Some females in Torpa reported using government-administered iron-folic acid pills, although compliance was low. Furthermore, the respondents with infants had not introduced their infants to nutritionally adequate complementary foods after 6 months of breastfeeding and reported feeding them wheat-flour based biscuits and breastmilk only. None of the village stores stocked infant foods (e.g. Cerelac, etc.).
Discussions with medical officers in the Singpur village of Songadh revealed that there were inadequate IDA-diagnostic facilities. Moreover, community turnout for such nutritional programs was also not encouraging. As a result, iron deficiency and practices that affect dietary iron bioavailability are widely prevalent.
Rohil Bhatnagar holding a focus group discussion with women from Bedvan Khadka village in Songadh block, Gujarat. (Photo credit: Karuna Salve)
Rice and wheat have typically low iron content. These cereals are also rich sources of potent iron inhibitors, such as phytate. Dietary ascorbic acid (vitamin C), an iron promoter, keeps iron in its reduced state, hence increasing absorption. Unfortunately, according to the National Institute of Nutrition, the traditional rural Gujarati diet has been associated with having a high concentration of phytate and low levels of ascorbic acid3. My study confirms this pattern in Songadh. Moreover, respondents reported buttermilk consumption along with meals. A calcium-iron interaction is also known to interfere with iron absorption. Together, a reduced intake of iron-rich fruits and vegetables, low dietary diversity, and a simultaneous intake of calcium-rich beverages (e.g. buttermilk) with meals, can be termed as a classic iron-deficient dietary pattern.
Conversely, the surveyed households in Jharkhand frequently consumed iron-rich vegetables in the form diverse green leafy vegetables. Dietary inclusion of ascorbic acid-dense green chilies and lemon would further enable iron bioavailability in this population. Not surprisingly, the average daily intake of vitamin C in Jharkhand has been estimated at 101.5 mg4, much higher than the recommended dietary allowance of 40 mg/d5. Yet, Jharkhand is severely affected by anemia6. Why could this be? As anemia is multi-causal, are we overlooking other underlying etiologies?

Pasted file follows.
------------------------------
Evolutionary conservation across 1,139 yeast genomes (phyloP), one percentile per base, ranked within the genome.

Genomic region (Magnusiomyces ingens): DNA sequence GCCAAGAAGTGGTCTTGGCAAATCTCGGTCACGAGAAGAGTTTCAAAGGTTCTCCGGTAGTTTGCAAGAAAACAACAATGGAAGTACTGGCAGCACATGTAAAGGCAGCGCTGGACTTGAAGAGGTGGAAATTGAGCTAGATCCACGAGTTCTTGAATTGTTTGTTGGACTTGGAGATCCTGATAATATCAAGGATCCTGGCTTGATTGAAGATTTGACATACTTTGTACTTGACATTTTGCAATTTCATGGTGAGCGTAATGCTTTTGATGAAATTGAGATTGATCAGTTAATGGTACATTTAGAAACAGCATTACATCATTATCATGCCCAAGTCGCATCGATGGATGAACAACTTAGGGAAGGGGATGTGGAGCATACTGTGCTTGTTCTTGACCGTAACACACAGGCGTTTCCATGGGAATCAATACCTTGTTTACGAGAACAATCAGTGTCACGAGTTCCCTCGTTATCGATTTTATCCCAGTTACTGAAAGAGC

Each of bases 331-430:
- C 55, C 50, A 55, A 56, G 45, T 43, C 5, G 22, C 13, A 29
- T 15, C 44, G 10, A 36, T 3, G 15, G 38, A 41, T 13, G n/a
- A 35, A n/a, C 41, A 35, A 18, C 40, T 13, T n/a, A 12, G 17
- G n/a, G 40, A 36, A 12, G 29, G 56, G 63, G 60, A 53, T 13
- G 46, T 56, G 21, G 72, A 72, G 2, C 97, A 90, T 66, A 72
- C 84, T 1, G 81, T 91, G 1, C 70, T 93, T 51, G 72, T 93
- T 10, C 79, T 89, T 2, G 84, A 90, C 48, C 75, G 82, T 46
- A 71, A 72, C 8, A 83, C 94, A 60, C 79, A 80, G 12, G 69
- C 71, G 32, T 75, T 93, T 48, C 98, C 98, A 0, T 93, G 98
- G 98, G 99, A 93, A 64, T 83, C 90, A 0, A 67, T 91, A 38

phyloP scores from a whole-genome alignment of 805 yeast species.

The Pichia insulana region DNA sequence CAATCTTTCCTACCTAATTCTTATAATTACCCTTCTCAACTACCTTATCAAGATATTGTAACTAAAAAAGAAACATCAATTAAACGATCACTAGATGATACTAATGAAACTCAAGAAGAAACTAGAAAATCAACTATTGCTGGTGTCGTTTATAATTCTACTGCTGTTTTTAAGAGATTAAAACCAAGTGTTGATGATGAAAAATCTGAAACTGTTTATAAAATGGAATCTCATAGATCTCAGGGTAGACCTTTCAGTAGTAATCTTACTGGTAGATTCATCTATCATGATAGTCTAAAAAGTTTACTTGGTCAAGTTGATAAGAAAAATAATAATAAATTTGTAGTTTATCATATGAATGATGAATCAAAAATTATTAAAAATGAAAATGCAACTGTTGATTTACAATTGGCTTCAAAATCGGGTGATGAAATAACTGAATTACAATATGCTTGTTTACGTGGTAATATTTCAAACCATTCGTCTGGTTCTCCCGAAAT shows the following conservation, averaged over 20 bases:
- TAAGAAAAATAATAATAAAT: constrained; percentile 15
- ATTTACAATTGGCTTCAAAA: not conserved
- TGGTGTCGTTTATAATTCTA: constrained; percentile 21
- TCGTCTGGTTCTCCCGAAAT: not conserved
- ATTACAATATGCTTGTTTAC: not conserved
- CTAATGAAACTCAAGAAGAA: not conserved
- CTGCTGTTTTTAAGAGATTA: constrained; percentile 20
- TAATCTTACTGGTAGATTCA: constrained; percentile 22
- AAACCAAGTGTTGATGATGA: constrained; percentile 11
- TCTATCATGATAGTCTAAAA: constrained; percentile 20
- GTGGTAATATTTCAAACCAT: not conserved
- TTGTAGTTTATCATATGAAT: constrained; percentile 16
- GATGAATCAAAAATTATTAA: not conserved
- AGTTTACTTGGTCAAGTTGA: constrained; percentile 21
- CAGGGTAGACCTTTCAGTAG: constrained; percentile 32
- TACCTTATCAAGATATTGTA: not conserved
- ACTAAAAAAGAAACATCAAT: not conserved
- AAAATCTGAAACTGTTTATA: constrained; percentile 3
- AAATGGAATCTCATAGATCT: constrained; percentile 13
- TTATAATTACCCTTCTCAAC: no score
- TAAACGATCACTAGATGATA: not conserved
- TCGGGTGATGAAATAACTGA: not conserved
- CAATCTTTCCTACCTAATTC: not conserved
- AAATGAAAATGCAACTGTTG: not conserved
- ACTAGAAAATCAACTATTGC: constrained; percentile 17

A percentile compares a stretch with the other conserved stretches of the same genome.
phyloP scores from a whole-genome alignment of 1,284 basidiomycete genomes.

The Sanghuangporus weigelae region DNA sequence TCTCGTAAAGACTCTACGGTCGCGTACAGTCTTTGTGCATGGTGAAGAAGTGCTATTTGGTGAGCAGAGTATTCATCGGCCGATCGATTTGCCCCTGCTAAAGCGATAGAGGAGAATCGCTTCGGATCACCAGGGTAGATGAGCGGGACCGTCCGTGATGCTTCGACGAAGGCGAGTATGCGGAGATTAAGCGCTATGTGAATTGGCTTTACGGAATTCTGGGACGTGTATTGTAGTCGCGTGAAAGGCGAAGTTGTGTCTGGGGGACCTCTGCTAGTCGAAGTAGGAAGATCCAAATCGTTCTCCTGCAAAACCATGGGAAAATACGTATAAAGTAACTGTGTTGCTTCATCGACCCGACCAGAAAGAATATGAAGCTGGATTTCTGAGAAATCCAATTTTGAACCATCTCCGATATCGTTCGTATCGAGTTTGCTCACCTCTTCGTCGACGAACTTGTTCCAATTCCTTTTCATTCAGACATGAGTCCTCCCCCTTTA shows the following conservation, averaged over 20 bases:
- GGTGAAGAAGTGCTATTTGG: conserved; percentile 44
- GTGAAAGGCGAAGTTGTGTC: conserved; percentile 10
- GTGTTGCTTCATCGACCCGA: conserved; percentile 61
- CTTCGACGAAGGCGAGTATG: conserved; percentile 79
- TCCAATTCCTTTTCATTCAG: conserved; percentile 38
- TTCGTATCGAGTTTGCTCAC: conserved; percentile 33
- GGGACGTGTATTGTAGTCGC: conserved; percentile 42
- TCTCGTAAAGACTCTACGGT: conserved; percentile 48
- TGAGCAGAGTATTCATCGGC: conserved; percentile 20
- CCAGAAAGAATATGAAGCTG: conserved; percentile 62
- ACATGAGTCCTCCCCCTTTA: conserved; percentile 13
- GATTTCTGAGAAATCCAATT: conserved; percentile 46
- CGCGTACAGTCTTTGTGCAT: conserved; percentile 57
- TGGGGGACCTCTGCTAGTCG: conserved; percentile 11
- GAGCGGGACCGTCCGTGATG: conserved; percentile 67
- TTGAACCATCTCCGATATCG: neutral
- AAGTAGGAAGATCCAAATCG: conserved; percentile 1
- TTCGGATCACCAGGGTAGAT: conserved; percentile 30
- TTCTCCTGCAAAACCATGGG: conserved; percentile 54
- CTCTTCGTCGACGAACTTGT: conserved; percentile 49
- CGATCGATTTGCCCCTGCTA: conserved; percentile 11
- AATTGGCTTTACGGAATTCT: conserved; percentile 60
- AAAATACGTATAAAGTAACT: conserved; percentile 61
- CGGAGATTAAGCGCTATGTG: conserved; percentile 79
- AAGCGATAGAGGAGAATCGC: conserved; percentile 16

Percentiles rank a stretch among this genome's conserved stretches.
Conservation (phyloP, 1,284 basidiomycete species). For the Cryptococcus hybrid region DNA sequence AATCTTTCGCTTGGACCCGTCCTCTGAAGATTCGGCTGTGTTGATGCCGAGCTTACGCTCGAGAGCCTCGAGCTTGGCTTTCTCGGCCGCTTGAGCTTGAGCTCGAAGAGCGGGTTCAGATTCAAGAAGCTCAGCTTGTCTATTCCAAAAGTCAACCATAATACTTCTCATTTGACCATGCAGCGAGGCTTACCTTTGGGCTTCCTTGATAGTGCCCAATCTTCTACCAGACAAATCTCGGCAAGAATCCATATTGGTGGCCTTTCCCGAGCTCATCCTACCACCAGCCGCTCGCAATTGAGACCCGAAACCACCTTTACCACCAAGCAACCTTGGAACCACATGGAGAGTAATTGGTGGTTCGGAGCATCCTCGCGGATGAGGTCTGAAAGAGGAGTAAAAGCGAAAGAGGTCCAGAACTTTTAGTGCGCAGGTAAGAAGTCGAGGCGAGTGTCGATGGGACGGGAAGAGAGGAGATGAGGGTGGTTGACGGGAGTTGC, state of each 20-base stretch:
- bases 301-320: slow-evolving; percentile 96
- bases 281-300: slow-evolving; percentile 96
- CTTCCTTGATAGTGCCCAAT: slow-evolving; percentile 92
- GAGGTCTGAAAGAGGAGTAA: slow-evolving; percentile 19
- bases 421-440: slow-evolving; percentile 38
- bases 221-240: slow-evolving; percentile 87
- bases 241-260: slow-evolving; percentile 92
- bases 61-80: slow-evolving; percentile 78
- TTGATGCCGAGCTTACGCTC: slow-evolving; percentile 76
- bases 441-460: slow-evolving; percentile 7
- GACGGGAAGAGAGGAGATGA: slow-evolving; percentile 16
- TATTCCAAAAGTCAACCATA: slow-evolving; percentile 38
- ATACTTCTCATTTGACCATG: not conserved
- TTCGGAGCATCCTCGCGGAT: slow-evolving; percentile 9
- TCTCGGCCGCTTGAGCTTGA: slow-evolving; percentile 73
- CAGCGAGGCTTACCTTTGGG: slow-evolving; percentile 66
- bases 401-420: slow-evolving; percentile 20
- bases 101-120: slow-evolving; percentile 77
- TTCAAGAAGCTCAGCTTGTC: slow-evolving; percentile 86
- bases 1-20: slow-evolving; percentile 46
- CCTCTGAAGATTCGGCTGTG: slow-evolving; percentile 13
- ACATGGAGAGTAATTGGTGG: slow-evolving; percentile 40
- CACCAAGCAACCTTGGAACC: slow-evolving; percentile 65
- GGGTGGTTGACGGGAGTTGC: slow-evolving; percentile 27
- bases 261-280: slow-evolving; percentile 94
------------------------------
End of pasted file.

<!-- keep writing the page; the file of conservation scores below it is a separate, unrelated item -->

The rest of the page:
While this interpretation is representative of only the surveyed households, the villages I visited in both states are infection-prone, having high frequency of hemoglobinopathies, along with poor hygiene and sanitation – all strongly associated with anemia. The relative contribution of these factors towards anemia can vary a lot depending on the population and its geographical location. Moving forward, it is imperative that a comprehensive community-based structural framework aimed towards improving nutrition, sanitation and education be implemented at both the household and individual level to effectively control and overcome iron malnutrition and anemia.
Bhatnagar is a Ph.D. Student and a Tata-Cornell Scholar in the Field of Food
Science and Technology at Cornell University. With Tata-Cornell, he studies
location-specific community trends that modulate nutritional iron status.
1 Sharma, K.K., 2003. Improving bioavailability of iron in Indian diets through food-based approaches for the control of iron deficiency anaemia. Food Nutrition and Agriculture, (32), pp.51-61.
2 Ravishankar, M., Kaur, D.P., Bhushan, K.B. and Easdown, W.,
2014. Traditional leafy vegetables of a tribal community in Jharkhand, India.
In 29th International Horticultural Congress (pp. 17-22).
3 National Institute of Nutrition
(NIN) Annual Report 2005-2006. Retrieved from: http://www.ninindia.org/AnnualReports/2005-06.pdf. pp. 18-26.
Council of Medical Research. Expert Group, 2009. Nutrient Requirements and Recommended Dietary Allowances for
Indians: A Report of the Expert Group of the Indian Council of Medical Research. Indian Council of Medical Research. pp. 288.
I. and Sinha, R.K., 2002. Prevalence of micronutrient deficiency based on
obtained from the national pilot program of micronutrient malnutrition results
on control. Nutrition reviews, 60(s5).
6 International Institute for Population Sciences (IIPS) and Macro International. 2007. National Family Health Survey (NFHS-3), 2005–06: India: Volume II. Mumbai: IIPS.